With daylight savings, your employees may start taking more time off to enjoy the great weather with their friends and family.
Working beyond the regular 40-hour workweek can be an eventuality for many emergency service providers. The unpredictable nature of the occupations involved mean spending extra time on duty or at the site of a crisis without much forewarning or planning.
A woman who worked for three different companies in a variety of capacities is alleging that all three failed to properly compensate her time and attendance and didn't provide correct overtime wages.
Employees deemed to be essential by the federal government worked during the governing body's shutdown in October and were compensated, although not in accordance with their regular pay schedules.
A drastic change to compensation rules for companionship workers means that employers of people providing the service will likely have more use for attendance tracking software.
Calculating hours worked by employees may seem simple, but the Fair Labor Standards Act has some rather involved nuances when it comes to tracking worker time and attendance.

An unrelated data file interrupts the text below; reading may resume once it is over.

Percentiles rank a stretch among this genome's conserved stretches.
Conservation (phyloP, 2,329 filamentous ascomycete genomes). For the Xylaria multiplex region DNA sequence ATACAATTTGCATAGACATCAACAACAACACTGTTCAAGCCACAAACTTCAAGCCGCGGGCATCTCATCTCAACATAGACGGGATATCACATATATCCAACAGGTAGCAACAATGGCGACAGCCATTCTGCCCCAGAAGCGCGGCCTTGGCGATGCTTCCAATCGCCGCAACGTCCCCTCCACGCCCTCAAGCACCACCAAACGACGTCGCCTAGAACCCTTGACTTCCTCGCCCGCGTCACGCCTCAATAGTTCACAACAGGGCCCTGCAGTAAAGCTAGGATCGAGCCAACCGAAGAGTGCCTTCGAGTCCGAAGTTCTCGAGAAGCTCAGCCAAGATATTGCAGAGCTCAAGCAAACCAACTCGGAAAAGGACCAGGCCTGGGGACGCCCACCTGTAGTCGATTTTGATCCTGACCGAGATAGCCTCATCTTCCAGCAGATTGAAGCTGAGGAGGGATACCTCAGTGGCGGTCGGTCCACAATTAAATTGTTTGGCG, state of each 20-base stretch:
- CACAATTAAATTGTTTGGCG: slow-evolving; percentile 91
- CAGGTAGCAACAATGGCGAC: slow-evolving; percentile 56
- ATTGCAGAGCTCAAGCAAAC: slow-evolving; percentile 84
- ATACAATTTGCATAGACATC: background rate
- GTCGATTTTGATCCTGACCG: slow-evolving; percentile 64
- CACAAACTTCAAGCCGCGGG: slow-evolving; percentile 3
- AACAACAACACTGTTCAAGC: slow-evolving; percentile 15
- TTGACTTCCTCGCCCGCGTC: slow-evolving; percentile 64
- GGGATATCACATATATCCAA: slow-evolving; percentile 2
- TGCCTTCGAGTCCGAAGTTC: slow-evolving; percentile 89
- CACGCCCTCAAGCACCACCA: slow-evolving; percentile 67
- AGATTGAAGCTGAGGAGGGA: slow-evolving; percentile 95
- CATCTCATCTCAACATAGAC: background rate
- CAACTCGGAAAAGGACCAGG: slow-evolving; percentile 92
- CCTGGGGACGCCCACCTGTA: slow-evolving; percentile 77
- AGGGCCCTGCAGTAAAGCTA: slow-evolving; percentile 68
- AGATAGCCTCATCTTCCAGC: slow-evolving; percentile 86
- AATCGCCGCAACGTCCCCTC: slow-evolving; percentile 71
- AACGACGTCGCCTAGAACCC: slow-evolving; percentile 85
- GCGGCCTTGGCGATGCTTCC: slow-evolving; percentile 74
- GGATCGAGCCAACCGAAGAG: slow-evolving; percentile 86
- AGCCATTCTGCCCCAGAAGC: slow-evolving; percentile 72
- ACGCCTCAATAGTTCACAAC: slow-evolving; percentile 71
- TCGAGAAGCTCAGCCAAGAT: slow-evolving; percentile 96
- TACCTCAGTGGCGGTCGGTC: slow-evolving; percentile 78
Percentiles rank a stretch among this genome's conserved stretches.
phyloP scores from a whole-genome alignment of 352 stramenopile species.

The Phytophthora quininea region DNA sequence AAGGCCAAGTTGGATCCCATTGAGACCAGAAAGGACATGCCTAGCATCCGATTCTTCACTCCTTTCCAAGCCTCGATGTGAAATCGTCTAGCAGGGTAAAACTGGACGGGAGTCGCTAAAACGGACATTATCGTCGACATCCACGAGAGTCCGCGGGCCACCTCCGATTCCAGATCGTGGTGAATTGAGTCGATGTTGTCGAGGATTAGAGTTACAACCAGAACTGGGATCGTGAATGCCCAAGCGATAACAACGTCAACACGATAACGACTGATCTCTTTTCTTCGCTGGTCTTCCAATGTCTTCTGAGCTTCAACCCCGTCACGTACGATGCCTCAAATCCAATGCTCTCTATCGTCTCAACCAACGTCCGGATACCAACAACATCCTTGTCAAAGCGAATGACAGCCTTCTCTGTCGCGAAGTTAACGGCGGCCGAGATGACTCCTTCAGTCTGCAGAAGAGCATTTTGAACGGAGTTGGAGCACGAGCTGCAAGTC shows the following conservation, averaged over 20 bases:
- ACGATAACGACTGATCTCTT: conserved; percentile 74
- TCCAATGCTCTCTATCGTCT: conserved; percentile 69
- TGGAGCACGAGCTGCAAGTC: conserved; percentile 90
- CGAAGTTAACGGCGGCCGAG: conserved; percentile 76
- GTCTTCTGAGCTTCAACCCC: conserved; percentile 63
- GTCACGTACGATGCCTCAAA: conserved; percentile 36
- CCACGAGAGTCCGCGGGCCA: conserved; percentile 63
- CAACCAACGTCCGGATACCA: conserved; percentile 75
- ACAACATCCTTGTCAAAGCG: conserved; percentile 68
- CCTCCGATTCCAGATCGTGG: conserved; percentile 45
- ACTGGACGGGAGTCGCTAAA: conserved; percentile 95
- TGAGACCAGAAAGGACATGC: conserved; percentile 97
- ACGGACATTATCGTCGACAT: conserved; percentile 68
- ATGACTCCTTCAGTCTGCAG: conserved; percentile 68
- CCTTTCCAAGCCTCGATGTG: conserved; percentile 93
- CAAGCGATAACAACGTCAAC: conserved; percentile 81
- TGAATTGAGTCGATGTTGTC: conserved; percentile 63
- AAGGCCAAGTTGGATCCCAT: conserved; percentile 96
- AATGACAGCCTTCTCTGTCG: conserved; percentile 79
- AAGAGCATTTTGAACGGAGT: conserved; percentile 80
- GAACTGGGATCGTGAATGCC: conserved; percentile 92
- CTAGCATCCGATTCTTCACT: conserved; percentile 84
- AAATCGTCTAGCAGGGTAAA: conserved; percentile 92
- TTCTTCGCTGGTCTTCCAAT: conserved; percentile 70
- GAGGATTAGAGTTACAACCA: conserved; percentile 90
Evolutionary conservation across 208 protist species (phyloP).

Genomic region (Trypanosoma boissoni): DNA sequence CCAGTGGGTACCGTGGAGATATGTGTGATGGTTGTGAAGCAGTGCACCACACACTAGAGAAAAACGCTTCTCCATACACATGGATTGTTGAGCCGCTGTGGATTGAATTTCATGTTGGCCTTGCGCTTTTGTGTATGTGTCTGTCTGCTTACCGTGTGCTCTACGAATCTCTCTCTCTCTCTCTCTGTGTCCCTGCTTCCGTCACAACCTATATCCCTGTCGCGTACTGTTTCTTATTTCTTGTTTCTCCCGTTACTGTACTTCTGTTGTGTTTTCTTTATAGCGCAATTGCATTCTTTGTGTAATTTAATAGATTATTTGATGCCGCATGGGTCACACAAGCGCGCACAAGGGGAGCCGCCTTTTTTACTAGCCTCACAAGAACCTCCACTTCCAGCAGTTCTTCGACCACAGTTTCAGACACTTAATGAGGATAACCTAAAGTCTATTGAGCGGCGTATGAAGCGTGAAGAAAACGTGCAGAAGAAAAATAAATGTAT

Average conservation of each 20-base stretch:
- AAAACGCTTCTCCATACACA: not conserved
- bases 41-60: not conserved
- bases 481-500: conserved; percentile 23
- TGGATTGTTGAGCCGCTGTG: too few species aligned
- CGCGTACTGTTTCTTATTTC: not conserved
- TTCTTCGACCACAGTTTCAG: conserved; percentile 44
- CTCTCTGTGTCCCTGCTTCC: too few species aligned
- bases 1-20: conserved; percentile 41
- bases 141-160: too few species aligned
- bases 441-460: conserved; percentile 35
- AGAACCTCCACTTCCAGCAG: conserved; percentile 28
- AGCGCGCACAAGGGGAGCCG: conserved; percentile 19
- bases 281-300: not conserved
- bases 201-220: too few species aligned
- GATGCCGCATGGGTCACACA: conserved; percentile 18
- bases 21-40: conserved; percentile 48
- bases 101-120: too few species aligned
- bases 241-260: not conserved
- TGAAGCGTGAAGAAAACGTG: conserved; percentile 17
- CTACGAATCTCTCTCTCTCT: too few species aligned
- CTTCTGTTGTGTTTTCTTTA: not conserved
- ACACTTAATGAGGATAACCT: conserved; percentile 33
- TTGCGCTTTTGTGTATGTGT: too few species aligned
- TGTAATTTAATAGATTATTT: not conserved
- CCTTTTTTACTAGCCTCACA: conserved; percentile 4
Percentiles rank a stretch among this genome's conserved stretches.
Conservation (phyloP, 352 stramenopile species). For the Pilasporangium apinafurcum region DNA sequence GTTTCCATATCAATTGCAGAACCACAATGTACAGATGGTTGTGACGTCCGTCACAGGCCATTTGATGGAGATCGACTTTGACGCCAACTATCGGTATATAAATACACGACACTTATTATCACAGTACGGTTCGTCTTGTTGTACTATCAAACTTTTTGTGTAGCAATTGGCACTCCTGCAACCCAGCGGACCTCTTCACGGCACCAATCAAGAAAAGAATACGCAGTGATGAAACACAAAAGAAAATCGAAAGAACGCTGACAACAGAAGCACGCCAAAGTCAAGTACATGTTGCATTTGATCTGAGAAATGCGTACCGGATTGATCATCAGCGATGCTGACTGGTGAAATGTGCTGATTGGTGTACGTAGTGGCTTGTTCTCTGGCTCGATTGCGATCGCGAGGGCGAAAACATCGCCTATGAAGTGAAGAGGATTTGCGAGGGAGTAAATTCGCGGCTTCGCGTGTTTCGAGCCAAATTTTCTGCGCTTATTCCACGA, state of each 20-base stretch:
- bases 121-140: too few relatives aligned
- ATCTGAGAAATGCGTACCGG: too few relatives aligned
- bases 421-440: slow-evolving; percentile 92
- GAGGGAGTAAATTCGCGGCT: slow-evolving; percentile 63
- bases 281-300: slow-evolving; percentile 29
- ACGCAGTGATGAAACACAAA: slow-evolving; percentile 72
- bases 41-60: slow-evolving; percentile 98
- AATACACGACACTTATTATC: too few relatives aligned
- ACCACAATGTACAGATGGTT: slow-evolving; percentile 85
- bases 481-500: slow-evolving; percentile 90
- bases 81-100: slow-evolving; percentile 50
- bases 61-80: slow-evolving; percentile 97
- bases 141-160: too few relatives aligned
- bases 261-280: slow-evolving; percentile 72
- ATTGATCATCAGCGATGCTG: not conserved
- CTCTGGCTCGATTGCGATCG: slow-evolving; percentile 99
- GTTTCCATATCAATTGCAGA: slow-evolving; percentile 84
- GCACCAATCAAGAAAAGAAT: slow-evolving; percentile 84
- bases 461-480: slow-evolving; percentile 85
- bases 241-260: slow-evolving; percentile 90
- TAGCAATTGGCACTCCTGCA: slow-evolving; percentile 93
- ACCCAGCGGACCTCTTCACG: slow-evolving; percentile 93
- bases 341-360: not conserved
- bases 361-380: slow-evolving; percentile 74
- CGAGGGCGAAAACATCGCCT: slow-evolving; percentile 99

A Government Accountability Office (GAO) report recently concluded that from 1991 to 2012, FLSA litigation increased by 514 percent and over 300 percent since 2001.
A proposal for mandatory paid vacation that would apply to many workers in Washington is being considered by the state legislature in Olympia.
Emergency medical providers in a South Carolina county have filed a lawsuit alleging pay discrepancies, with the action taking place in federal court.
A group of current and former workers at a property management group that handles a high-profile apartment building in New York City have alleged that supervisors improperly recorded employee time and didn't provide them with adequate compensation.